Developing safe route planning strategies in young child pedestrians

  • Published: University of Strathclyde, 1997
  • Authors: J Thomson
  • Date Added: 28 Jan 2013
  • Last Update: 28 Jan 2013
  • Format: pdf

Objectives:

To assess two action-based methods for improving road safety judgements relating to safe crossing points.

Methodology:

Two programmes of equivalent training were devised – one delivered individually in the classroom and one individually at the roadside. Before and after tests were carried out and a control group used.

Key Findings:

  • In devising the schemes, younger (aged 5 to 7) children’s judgement was seen to be overly affected by the presence, however distant, of cars – typically they don’t cross if they see cars.

  • However, they also typically failed to recognise the hazards of poor sight lines associated with obstructions, brow of a hill etc. This results in limited ability to construct safe routes for 5 to 7 year olds.

  • Following training, the performance of 5 year olds post-test improved almost to the level of 11 year olds. Gains made in both the classroom and practical training gave broadly similar improvements.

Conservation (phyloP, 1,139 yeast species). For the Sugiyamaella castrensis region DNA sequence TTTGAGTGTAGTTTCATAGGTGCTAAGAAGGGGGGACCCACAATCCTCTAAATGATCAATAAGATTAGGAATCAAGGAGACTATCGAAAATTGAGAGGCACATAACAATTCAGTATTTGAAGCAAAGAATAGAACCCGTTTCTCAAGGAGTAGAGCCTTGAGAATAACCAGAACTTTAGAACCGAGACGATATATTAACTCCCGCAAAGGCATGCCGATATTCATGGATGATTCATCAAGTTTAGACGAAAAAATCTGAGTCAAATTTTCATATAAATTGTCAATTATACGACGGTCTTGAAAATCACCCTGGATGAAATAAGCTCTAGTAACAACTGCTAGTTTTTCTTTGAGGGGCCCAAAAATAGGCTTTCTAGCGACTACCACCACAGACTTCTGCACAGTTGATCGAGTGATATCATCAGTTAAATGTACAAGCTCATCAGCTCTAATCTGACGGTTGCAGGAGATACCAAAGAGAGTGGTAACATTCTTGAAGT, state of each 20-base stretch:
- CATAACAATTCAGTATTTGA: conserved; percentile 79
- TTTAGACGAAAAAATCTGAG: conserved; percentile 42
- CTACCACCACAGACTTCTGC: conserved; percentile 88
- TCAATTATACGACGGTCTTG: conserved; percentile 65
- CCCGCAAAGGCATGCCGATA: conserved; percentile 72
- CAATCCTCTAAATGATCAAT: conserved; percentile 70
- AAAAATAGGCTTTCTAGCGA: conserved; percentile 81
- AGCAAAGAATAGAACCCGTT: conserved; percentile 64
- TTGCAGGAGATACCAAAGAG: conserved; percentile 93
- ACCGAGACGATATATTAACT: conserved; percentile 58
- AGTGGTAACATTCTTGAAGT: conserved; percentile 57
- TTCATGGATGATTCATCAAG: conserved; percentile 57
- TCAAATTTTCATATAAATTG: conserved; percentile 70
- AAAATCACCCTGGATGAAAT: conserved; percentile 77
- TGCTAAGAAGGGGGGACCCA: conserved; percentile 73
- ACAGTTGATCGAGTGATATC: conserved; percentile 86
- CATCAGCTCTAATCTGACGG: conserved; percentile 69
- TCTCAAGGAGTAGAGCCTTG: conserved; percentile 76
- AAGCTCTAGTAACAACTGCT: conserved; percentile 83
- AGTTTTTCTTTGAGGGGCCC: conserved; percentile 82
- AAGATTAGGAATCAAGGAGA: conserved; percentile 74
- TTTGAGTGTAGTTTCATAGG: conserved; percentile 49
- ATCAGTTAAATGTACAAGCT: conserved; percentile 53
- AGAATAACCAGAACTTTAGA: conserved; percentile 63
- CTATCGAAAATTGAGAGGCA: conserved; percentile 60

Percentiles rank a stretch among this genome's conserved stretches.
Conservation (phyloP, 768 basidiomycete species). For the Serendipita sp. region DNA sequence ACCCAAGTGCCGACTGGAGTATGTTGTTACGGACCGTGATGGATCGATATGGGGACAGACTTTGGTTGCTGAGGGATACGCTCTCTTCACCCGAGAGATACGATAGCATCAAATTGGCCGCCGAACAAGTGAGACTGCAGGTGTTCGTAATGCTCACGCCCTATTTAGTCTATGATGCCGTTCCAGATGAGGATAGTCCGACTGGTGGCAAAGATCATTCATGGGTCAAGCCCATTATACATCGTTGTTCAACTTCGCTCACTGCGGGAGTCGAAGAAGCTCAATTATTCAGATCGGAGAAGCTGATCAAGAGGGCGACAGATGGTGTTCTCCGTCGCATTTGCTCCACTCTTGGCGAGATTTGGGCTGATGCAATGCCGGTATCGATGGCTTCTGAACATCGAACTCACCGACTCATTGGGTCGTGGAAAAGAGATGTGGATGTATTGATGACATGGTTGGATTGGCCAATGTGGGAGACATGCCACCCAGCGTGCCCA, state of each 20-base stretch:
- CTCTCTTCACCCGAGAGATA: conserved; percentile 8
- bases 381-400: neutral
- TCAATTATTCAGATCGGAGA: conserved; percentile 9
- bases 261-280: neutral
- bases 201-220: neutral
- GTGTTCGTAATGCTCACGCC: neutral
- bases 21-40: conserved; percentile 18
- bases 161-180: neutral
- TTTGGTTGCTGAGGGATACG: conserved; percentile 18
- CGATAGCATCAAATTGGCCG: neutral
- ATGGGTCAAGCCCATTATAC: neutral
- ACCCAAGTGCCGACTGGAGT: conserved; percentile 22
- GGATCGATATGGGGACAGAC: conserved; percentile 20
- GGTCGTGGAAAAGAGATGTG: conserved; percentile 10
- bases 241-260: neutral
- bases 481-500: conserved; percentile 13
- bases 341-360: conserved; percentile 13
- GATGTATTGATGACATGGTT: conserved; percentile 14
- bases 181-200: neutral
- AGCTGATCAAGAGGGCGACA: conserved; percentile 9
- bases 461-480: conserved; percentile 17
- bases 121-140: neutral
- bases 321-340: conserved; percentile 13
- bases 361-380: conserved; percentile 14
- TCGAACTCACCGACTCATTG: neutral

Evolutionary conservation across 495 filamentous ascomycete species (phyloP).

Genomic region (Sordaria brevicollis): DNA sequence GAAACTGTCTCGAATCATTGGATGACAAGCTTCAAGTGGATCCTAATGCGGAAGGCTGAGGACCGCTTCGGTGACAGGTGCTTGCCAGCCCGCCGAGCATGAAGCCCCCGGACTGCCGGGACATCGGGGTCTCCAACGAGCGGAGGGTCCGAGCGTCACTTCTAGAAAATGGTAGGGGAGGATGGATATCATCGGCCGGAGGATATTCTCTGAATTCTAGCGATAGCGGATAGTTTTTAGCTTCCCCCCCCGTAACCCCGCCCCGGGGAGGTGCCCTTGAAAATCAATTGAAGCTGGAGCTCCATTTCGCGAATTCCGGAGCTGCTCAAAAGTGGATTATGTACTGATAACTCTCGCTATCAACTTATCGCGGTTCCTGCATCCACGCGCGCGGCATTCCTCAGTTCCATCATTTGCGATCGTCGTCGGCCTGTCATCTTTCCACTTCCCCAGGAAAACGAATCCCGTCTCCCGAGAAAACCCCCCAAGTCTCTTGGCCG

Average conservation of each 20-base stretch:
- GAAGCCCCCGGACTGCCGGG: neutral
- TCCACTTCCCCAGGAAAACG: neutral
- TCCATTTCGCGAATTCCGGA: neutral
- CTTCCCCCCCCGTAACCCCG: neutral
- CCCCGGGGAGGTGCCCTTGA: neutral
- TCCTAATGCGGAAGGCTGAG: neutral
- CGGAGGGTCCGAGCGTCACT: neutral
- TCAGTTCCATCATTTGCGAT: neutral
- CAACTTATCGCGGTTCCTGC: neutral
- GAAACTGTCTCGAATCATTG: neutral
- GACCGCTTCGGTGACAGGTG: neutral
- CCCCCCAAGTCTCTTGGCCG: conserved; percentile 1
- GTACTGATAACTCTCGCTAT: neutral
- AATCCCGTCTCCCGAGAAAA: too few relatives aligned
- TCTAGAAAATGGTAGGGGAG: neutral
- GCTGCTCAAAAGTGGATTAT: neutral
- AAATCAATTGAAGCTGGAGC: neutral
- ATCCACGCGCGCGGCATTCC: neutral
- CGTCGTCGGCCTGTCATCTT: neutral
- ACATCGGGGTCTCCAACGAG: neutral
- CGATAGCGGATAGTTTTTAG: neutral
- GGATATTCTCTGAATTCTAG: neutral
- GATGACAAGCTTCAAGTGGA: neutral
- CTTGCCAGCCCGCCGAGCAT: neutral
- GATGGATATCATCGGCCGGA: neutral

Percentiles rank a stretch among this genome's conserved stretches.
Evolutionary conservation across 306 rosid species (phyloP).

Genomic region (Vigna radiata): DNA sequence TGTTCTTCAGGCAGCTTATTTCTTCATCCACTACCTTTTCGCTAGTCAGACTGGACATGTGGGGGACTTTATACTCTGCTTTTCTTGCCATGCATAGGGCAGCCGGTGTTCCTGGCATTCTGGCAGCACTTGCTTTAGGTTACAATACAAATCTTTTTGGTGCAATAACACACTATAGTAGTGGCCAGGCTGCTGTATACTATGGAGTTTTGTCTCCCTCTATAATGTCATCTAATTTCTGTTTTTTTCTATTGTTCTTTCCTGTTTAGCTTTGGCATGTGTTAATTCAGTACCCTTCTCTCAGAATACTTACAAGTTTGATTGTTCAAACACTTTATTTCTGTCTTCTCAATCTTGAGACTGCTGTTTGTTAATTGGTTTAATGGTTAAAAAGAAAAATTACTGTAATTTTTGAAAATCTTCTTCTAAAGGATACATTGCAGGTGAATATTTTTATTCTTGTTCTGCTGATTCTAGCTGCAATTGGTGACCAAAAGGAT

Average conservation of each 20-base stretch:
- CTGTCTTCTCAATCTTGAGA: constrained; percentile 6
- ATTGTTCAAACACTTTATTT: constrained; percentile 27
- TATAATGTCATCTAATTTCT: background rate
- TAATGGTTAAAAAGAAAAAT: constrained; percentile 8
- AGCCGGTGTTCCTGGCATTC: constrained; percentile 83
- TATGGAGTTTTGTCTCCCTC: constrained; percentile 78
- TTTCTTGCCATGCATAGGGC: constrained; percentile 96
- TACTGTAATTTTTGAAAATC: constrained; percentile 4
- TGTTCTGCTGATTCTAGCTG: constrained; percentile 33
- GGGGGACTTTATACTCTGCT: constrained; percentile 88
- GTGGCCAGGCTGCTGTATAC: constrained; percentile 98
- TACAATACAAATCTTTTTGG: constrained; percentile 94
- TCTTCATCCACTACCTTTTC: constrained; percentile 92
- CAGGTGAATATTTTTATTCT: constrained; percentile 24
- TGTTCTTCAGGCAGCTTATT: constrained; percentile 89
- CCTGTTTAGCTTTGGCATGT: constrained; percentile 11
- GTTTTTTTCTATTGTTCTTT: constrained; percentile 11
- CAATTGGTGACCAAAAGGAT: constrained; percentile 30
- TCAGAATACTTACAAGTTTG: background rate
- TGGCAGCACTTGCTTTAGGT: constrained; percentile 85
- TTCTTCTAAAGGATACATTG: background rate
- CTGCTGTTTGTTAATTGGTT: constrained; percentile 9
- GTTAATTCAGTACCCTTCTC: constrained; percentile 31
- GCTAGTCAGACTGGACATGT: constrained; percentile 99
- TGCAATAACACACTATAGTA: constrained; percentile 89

• Performance reduced over time in the test two months after training, and again in the test 8 months after training. However, capability at 8 months post test was still significantly higher than pre-training. Again, trends were very similar for classroom and practical training groups.

  • Administering the same training in groups of five showed improvements over the control group, though by a factor of roughly half that achieved from individual training. However, group trained children showed no deterioration when tested two months later.

  • Having parents administer training to groups of three children with a blend of classroom based and practical sessions yielded similar post-test improvements to the other delivery methods.

Themes: safe routes, programme administration, children

Comments:

This article provides only a brief summary, but shows the successes possible when the youngest children (i.e. those least adept at safe route planning) are given some road safety training. There is also useful discussion of training administration.

Free